Many people will be familiar with the Laikipia land invasion stories by now. The immediate impact on the affected ranches, surrounding communities, and wildlife of the area has been devastating. What is less known is the many thousands of smaller knock-on effects that will follow such a sudden and drastic change in land-use. All these stories are useful for anyone who is interested in promoting coexistence between people and wildlife.
This is an example of one collared lion’s response to a sudden influx of very high densities of people and livestock into his home range. It just happens to be the only GPS collared lion we (and our partners Ewaso Lions) had in the afflicted areas at the time. With a sample size of exactly ‘1’, we should be careful about drawing any conclusions from his movement patterns but it is interesting none the less.
When the first invading herds started to arrive on Suyian, Livingstone didn’t change his movements much, he still predominantly used the open plains of Suyian. These plains were, at the time, his pride’s favourite hunting grounds, but already represented a departure from their normal home range on Northern Loisaba. Prior to collaring, Livingstone’s pride had already made one shift west to Suyian, after invasions of high densities of livestock on Loisaba.
As the densities of livestock and people drastically increased on Suyian, Livingstone began to restrict his movements to the Loisaba side of his home range. He also started to hug the steep escarpments, where the rugged terrain limits the movements of people and livestock. The invading herds did not strictly stick to the ranch boundaries shown on my map, so even on the Loisaba side lions would have felt the pressure from increasing humans and livestock. During this time, Livingstone and his pride still made forays onto the plains but infrequently and only under the cover of darkness.
At the height of human disturbance on Suyian and neighbouring Sosian, Livingstone left the area altogether. He has not returned to this day. We are not yet sure how many of his pride still travel with him because they have continued to predominantly stick to thick and inaccessible terrain. We are sure, however, that during the 15+ years we have been following this pride, this is the first time they have left their normal pride area on Northern Loisaba. Now Livingstone is in the territories of other lions we know, and negotiating the politics of his own kind, compressed into a smaller area by human encroachment, will be an ongoing challenge.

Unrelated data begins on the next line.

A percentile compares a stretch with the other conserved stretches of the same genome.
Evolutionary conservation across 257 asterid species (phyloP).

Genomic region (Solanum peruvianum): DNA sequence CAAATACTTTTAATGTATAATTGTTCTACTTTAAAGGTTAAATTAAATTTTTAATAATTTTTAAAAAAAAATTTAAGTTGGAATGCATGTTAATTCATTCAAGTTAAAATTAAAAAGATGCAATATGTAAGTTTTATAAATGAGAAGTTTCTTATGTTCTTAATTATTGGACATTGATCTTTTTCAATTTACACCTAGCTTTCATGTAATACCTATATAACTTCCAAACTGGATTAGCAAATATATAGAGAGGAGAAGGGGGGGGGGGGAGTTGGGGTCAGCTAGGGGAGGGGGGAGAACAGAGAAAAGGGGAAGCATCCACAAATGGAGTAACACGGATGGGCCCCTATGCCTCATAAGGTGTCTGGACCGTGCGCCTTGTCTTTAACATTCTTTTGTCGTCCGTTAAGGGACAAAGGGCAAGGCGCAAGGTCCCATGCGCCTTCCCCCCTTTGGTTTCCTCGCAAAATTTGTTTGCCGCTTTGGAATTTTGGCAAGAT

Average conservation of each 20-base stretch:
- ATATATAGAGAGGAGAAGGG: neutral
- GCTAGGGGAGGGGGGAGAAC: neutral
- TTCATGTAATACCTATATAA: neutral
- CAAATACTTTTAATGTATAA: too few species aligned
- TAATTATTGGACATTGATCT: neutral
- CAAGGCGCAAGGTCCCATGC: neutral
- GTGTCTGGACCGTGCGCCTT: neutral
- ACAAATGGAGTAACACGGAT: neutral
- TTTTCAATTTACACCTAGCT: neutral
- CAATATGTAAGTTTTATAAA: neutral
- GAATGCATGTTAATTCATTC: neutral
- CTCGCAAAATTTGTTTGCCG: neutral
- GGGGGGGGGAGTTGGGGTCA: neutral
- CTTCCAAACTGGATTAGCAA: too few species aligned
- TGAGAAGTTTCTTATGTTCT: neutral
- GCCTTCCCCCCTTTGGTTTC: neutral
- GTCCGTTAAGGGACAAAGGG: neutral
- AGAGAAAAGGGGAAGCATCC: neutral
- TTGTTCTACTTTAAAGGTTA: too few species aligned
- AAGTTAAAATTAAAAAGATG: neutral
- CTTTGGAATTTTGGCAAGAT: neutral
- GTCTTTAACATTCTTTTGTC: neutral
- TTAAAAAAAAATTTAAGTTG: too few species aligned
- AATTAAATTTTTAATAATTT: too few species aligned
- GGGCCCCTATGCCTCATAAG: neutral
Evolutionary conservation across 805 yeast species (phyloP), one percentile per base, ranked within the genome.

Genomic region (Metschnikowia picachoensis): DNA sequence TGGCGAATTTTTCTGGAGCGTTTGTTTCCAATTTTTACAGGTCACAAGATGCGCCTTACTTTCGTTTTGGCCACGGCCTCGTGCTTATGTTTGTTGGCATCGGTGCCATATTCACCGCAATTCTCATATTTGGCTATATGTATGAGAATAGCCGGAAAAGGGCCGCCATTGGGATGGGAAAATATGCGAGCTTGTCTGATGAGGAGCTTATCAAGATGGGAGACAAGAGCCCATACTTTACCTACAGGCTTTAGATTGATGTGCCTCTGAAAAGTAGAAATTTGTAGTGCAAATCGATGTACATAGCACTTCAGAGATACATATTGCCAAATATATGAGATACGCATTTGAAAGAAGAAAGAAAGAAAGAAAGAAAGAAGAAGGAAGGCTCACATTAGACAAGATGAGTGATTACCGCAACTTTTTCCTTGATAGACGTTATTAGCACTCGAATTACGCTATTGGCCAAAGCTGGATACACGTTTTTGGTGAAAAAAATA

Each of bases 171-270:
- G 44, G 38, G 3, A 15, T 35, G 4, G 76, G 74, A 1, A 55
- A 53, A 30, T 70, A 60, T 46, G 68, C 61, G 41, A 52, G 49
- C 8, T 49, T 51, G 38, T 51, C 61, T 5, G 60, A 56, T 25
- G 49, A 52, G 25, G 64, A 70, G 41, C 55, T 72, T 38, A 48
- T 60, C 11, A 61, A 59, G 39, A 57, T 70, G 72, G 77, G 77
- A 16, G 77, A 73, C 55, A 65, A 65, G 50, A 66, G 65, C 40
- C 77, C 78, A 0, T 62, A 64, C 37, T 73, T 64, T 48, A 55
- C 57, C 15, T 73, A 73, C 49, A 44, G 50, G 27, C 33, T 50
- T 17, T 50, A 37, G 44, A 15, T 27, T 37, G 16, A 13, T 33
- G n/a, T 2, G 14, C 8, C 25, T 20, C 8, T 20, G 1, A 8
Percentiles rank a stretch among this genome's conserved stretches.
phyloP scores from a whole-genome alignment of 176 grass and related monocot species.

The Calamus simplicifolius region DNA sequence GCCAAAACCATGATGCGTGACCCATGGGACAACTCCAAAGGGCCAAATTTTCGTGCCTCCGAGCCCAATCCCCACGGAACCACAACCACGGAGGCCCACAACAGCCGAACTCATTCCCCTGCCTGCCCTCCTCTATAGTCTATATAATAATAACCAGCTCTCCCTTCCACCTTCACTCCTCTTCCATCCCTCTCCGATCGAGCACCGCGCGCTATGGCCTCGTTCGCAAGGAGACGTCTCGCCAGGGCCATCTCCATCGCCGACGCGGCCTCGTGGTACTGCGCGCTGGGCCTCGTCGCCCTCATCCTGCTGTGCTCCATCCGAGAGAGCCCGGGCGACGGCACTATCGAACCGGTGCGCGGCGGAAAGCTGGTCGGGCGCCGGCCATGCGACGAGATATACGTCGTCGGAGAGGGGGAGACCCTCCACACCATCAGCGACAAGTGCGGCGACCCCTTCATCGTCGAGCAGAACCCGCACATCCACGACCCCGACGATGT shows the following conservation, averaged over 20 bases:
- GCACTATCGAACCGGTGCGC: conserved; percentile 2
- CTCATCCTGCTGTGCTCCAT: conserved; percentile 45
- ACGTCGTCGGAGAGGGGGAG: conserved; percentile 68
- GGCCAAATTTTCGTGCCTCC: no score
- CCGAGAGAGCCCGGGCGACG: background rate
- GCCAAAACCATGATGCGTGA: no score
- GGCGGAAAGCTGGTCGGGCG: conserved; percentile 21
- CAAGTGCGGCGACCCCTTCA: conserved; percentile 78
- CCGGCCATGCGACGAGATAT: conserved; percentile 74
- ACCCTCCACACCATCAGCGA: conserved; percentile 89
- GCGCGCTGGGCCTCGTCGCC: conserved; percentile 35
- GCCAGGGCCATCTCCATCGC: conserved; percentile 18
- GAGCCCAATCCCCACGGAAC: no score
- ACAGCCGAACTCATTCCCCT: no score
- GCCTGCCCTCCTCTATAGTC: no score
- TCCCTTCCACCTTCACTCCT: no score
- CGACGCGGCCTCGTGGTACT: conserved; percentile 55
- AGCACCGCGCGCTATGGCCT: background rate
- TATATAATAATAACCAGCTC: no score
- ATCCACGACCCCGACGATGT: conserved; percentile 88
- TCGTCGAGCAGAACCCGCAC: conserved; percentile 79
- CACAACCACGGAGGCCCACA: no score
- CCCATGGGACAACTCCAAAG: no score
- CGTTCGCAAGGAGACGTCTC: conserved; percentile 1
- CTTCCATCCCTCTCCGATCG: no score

Which factors are most important in driving these observed movement patterns is an interesting question. Is it fear of people, reductions of wild prey, or something else altogether?
The influx of many thousands of livestock, and the armed herders accompanying them, certainly cannot be ruled out as a probable cause. Our earlier research indicates that avoidance of high densities of pastoralist people due to fear (not limited food) is typical behaviour. Wildlife and pastoralist people can coexist, in fact coexistence with people is key to the survival of many wide-ranging species like lion but the Laikipia ranch invasion story is revealing limits to that coexistence. Where these limits lie, and whether there are any mitigating factors, is something we need to know if we are going to strive for better human-wildlife coexistence.